YOUNGSTOWN, Ohio (WKBN) — The woman who became known as the face of direction during the height of the COVID-19 pandemic returned to the Valley on Sunday.

Youngstown native and former director of the Ohio Department of Health Dr. Amy Acton returned to the Valley and made a stop at the Jewish Community Center.

She presented a speech about the lessons she learned during her time as director of the state health department, as a cabinet member and as an advisor of Gov. Mike DeWine during the pandemic, as well as her experience as a Jewish woman.

Acton said she’s created many memories at the community center and that many of her core values come from her time there.

“What an honor and a privilege it is to be back home,” said Acton. “This is actually the Jewish Community Center, my earliest memories are being 4 years old and swimming in the pool here.”

The event was sold out, with around 150 attendees there to hear her insights.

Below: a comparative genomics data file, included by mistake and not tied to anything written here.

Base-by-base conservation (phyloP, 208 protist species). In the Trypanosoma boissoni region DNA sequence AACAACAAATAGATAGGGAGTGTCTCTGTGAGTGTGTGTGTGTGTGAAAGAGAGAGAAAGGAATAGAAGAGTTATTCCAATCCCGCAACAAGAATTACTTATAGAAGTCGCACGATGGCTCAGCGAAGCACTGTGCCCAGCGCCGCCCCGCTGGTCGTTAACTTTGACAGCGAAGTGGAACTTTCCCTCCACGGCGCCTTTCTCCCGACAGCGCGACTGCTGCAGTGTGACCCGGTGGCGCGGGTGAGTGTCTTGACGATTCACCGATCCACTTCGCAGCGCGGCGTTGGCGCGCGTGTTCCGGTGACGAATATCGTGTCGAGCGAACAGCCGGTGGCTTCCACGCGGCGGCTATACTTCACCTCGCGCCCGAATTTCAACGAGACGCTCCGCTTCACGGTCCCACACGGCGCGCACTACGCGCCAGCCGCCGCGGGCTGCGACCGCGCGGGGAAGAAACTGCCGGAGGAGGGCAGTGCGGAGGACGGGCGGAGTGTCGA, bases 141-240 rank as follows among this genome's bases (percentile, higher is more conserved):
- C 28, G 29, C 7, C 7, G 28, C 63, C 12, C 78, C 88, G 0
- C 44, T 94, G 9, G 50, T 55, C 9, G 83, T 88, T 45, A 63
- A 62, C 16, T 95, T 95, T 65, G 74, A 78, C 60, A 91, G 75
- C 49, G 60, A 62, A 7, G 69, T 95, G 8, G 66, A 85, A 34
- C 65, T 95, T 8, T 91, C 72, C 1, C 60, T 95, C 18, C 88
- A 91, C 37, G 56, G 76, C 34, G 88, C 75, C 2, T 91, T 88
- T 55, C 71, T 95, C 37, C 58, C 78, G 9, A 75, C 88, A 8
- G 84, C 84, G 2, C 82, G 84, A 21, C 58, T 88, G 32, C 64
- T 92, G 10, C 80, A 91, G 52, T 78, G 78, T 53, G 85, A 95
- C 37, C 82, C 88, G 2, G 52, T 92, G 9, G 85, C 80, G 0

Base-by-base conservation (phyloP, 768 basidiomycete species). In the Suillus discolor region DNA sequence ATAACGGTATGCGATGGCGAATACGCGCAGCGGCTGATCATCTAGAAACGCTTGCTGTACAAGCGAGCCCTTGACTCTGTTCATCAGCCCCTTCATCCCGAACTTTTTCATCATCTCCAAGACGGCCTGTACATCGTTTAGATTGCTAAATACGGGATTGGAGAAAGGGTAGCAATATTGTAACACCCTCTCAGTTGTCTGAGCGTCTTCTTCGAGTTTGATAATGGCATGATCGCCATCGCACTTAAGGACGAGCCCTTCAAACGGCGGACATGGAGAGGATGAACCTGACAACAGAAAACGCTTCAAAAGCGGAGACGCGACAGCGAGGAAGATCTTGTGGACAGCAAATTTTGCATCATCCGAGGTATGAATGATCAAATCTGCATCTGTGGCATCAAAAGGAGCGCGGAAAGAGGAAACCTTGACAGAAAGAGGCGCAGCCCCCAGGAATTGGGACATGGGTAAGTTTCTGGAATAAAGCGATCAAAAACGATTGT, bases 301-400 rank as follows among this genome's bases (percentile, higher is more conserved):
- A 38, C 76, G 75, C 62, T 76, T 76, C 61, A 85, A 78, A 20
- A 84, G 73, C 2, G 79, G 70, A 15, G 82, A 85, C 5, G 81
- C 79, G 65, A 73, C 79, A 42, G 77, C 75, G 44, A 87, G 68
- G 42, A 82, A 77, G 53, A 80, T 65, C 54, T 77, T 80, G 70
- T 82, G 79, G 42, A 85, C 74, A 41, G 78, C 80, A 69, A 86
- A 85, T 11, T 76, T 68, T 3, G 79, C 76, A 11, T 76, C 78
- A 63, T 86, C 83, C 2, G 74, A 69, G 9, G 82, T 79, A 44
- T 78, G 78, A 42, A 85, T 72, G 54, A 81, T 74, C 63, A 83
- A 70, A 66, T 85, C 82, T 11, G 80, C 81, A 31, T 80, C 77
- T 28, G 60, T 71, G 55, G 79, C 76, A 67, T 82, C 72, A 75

“What began as a pandemic is really something that isn’t quite over yet,” said Acton in her speech. “I want to talk a little bit about some of the lessons I learned about leadership and about really what Ohioans did for one another.”

Acton has been recognized for her strong leadership during the pandemic, especially for Ohioans. Many attribute her fierce yet comforting personality to paving the way for the country during unprecedented times, believing that Acton’s humbling nature is what makes her so relatable.

“There was no order or thing I could do that would help save lives, it was Ohioans who came together,” said Acton.

Acton’s presentation talked about the three leadership qualities she believes makes a difference: Being honest, being vulnerable and empowering others.

The Jewish Community Center in Youngstown said it’s a proud moment to have one of its very own come back and speak.

“We all watched her on TV, and we were so proud of her because not only from Youngstown (but also) from Liberty and she is a Jewish woman,” said organizer Marcia Levy.

Acton is currently running a nonprofit organization in Columbus, where she calls home. She is working on creating the largest integrated park systems in the country.